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One of the earliest German talkies and an acknowledged classic of world cinema, Josef von Sternberg's masterpiece launched his muse Marlene Dietrich to international fame.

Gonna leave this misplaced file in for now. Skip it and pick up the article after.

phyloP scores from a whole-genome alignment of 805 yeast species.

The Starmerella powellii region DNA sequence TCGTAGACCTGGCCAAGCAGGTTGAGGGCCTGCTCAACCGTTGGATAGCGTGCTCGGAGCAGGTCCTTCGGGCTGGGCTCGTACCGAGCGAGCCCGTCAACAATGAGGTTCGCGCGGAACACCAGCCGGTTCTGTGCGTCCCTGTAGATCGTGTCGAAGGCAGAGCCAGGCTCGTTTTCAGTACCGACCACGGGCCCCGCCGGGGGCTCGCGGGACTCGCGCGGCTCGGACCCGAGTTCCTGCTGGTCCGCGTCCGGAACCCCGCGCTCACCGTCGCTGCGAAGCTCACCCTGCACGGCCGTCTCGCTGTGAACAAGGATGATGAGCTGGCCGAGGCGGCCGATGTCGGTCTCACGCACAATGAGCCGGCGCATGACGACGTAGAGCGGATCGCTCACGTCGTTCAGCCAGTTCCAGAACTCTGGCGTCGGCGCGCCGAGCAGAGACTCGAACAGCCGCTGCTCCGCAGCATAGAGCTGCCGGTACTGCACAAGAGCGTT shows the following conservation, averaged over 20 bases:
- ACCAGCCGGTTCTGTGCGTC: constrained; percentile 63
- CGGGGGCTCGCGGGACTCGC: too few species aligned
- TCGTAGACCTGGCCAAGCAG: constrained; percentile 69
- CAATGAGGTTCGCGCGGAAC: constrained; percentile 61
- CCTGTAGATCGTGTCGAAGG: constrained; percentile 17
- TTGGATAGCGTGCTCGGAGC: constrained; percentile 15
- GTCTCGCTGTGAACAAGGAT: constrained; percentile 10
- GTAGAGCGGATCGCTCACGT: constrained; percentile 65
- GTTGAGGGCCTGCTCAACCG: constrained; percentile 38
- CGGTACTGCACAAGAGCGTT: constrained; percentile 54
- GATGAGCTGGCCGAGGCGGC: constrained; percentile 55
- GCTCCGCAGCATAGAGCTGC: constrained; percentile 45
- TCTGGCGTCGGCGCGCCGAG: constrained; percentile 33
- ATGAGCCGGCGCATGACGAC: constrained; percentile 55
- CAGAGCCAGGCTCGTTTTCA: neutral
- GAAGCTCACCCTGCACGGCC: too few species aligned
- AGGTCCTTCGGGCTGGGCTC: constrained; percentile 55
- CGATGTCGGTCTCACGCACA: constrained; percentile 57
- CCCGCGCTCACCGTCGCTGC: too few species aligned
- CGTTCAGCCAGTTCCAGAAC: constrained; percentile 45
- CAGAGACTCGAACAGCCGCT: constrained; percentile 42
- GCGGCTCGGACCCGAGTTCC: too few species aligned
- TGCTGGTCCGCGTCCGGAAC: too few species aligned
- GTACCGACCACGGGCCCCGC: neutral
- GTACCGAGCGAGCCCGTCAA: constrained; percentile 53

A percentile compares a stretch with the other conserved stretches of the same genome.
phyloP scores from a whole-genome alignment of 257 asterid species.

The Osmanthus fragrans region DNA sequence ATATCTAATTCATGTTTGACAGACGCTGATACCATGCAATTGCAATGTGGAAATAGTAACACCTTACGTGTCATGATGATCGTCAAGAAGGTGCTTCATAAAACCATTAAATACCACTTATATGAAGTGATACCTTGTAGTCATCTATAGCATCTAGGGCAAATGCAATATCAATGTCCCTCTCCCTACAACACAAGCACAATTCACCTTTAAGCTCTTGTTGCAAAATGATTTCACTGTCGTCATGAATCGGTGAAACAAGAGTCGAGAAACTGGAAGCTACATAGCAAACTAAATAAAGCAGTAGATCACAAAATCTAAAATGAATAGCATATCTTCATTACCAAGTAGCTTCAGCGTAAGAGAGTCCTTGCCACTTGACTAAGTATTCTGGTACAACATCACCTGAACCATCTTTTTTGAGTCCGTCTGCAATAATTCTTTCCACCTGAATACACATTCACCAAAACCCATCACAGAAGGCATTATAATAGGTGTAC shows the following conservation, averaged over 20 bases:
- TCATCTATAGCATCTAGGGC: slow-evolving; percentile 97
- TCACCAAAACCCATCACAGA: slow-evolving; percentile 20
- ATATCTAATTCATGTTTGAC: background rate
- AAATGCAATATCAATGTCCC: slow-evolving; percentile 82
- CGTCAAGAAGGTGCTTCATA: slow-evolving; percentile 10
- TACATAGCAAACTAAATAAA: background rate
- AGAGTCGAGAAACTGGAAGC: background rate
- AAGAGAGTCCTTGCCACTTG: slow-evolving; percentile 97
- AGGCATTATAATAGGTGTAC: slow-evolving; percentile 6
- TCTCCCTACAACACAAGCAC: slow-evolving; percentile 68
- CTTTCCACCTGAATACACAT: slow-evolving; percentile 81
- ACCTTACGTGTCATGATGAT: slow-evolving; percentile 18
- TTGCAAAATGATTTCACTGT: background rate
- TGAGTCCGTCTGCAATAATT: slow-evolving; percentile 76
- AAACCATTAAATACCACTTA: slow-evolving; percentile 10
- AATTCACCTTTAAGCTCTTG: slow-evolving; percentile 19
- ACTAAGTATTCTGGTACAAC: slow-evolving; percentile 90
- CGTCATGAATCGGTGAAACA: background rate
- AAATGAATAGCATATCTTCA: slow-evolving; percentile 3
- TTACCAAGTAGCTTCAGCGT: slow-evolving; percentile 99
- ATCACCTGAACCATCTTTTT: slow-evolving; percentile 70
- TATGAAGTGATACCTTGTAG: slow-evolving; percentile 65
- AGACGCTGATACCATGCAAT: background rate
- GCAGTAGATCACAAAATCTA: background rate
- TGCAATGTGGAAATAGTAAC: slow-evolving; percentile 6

Astonishing as ever and the fount for many films — including Fassbinder's gorgeous, candy-coloured Lola and Demy's own first film — The Blue Angel made Marlene Dietrich an international star and an icon of salacious allure; Sternberg referred to her as "a pictorial aphrodisiac." As Lola Lola, the cabaret singer who ensnares the poor, portly Professor Rath (Emil Jannings) and turns him into a crowing cuckold, Dietrich gives a performance as double-barrelled as her character's name. Straddling her small world in top hat and heels, Lola smoulders, croons, and swaggers through half a dozen insinuating tunes; a slow-pistoned personification of sex, she incites masochistic desire in Herr Professor, who comes to the Blue Angel nightclub to ask her to stop corrupting his students. (His whimper arouses her sadistic side.) It's all hell from there, marriage but no baby carriage, humiliation, abasement, attempted murder and death, all gorgeously lit and shot in high Ufa studio/Sternberg style.